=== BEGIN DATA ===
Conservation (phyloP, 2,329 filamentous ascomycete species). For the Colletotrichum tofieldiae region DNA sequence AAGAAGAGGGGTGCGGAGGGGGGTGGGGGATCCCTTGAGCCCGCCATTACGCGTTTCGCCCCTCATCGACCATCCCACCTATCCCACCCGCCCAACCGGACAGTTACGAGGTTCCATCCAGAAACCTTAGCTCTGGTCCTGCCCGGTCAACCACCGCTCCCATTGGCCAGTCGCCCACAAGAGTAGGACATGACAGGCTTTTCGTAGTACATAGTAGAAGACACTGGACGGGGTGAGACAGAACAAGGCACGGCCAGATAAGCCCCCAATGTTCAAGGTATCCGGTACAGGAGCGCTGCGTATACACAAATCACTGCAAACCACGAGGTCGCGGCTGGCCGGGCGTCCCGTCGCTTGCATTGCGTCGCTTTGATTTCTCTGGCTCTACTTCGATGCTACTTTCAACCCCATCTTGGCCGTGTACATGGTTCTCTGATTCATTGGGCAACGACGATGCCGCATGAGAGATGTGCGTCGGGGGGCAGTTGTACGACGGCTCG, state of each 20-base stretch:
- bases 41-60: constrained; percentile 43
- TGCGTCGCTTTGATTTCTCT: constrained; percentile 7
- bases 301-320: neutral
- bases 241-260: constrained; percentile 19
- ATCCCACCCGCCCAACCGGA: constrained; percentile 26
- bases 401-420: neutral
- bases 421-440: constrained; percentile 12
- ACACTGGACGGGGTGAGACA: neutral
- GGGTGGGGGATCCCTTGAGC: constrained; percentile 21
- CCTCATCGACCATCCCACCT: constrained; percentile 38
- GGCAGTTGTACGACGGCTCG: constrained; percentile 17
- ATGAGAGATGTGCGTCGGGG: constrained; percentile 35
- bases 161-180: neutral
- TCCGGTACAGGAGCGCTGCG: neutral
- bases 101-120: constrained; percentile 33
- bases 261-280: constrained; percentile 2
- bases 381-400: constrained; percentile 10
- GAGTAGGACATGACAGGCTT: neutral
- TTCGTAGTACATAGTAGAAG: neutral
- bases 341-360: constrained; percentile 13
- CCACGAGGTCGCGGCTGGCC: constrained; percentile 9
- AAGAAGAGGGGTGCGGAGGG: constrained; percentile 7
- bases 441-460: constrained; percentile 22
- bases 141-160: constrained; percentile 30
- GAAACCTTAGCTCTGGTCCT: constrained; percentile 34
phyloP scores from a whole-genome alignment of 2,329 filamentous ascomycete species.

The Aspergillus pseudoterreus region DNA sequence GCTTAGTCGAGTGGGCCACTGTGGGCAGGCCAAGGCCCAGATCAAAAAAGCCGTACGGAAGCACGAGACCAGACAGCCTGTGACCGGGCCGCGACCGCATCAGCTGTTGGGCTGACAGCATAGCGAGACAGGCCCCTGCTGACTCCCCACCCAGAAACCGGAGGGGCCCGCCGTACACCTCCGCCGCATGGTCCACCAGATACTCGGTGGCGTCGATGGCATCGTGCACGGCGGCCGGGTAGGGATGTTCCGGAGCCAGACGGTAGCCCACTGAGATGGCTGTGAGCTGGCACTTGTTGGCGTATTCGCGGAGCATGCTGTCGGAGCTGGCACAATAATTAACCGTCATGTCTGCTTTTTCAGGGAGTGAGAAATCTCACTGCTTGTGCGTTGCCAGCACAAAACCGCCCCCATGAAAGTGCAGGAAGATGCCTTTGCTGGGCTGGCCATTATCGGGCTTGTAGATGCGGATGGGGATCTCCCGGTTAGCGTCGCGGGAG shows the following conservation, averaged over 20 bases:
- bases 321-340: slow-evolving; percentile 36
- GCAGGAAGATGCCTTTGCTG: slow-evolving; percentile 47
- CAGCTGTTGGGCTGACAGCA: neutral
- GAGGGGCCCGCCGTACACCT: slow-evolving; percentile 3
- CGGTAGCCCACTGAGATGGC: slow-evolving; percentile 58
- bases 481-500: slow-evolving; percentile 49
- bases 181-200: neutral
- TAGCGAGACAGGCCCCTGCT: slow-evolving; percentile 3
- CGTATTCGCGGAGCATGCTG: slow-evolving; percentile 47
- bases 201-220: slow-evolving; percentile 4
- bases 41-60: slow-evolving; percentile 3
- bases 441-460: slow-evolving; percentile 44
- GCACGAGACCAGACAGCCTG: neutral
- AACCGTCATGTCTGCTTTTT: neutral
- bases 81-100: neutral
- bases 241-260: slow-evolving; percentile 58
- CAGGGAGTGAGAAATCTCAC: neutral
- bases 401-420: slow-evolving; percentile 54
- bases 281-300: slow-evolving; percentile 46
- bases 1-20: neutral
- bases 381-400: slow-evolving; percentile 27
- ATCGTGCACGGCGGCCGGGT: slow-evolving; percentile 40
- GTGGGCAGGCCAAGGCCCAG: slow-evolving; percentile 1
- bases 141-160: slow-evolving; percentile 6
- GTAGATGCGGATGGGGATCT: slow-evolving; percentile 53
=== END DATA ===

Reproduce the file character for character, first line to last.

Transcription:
Conservation (phyloP, 2,329 filamentous ascomycete species). For the Colletotrichum tofieldiae region DNA sequence AAGAAGAGGGGTGCGGAGGGGGGTGGGGGATCCCTTGAGCCCGCCATTACGCGTTTCGCCCCTCATCGACCATCCCACCTATCCCACCCGCCCAACCGGACAGTTACGAGGTTCCATCCAGAAACCTTAGCTCTGGTCCTGCCCGGTCAACCACCGCTCCCATTGGCCAGTCGCCCACAAGAGTAGGACATGACAGGCTTTTCGTAGTACATAGTAGAAGACACTGGACGGGGTGAGACAGAACAAGGCACGGCCAGATAAGCCCCCAATGTTCAAGGTATCCGGTACAGGAGCGCTGCGTATACACAAATCACTGCAAACCACGAGGTCGCGGCTGGCCGGGCGTCCCGTCGCTTGCATTGCGTCGCTTTGATTTCTCTGGCTCTACTTCGATGCTACTTTCAACCCCATCTTGGCCGTGTACATGGTTCTCTGATTCATTGGGCAACGACGATGCCGCATGAGAGATGTGCGTCGGGGGGCAGTTGTACGACGGCTCG, state of each 20-base stretch:
- bases 41-60: constrained; percentile 43
- TGCGTCGCTTTGATTTCTCT: constrained; percentile 7
- bases 301-320: neutral
- bases 241-260: constrained; percentile 19
- ATCCCACCCGCCCAACCGGA: constrained; percentile 26
- bases 401-420: neutral
- bases 421-440: constrained; percentile 12
- ACACTGGACGGGGTGAGACA: neutral
- GGGTGGGGGATCCCTTGAGC: constrained; percentile 21
- CCTCATCGACCATCCCACCT: constrained; percentile 38
- GGCAGTTGTACGACGGCTCG: constrained; percentile 17
- ATGAGAGATGTGCGTCGGGG: constrained; percentile 35
- bases 161-180: neutral
- TCCGGTACAGGAGCGCTGCG: neutral
- bases 101-120: constrained; percentile 33
- bases 261-280: constrained; percentile 2
- bases 381-400: constrained; percentile 10
- GAGTAGGACATGACAGGCTT: neutral
- TTCGTAGTACATAGTAGAAG: neutral
- bases 341-360: constrained; percentile 13
- CCACGAGGTCGCGGCTGGCC: constrained; percentile 9
- AAGAAGAGGGGTGCGGAGGG: constrained; percentile 7
- bases 441-460: constrained; percentile 22
- bases 141-160: constrained; percentile 30
- GAAACCTTAGCTCTGGTCCT: constrained; percentile 34
phyloP scores from a whole-genome alignment of 2,329 filamentous ascomycete species.

The Aspergillus pseudoterreus region DNA sequence GCTTAGTCGAGTGGGCCACTGTGGGCAGGCCAAGGCCCAGATCAAAAAAGCCGTACGGAAGCACGAGACCAGACAGCCTGTGACCGGGCCGCGACCGCATCAGCTGTTGGGCTGACAGCATAGCGAGACAGGCCCCTGCTGACTCCCCACCCAGAAACCGGAGGGGCCCGCCGTACACCTCCGCCGCATGGTCCACCAGATACTCGGTGGCGTCGATGGCATCGTGCACGGCGGCCGGGTAGGGATGTTCCGGAGCCAGACGGTAGCCCACTGAGATGGCTGTGAGCTGGCACTTGTTGGCGTATTCGCGGAGCATGCTGTCGGAGCTGGCACAATAATTAACCGTCATGTCTGCTTTTTCAGGGAGTGAGAAATCTCACTGCTTGTGCGTTGCCAGCACAAAACCGCCCCCATGAAAGTGCAGGAAGATGCCTTTGCTGGGCTGGCCATTATCGGGCTTGTAGATGCGGATGGGGATCTCCCGGTTAGCGTCGCGGGAG shows the following conservation, averaged over 20 bases:
- bases 321-340: slow-evolving; percentile 36
- GCAGGAAGATGCCTTTGCTG: slow-evolving; percentile 47
- CAGCTGTTGGGCTGACAGCA: neutral
- GAGGGGCCCGCCGTACACCT: slow-evolving; percentile 3
- CGGTAGCCCACTGAGATGGC: slow-evolving; percentile 58
- bases 481-500: slow-evolving; percentile 49
- bases 181-200: neutral
- TAGCGAGACAGGCCCCTGCT: slow-evolving; percentile 3
- CGTATTCGCGGAGCATGCTG: slow-evolving; percentile 47
- bases 201-220: slow-evolving; percentile 4
- bases 41-60: slow-evolving; percentile 3
- bases 441-460: slow-evolving; percentile 44
- GCACGAGACCAGACAGCCTG: neutral
- AACCGTCATGTCTGCTTTTT: neutral
- bases 81-100: neutral
- bases 241-260: slow-evolving; percentile 58
- CAGGGAGTGAGAAATCTCAC: neutral
- bases 401-420: slow-evolving; percentile 54
- bases 281-300: slow-evolving; percentile 46
- bases 1-20: neutral
- bases 381-400: slow-evolving; percentile 27
- ATCGTGCACGGCGGCCGGGT: slow-evolving; percentile 40
- GTGGGCAGGCCAAGGCCCAG: slow-evolving; percentile 1
- bases 141-160: slow-evolving; percentile 6
- GTAGATGCGGATGGGGATCT: slow-evolving; percentile 53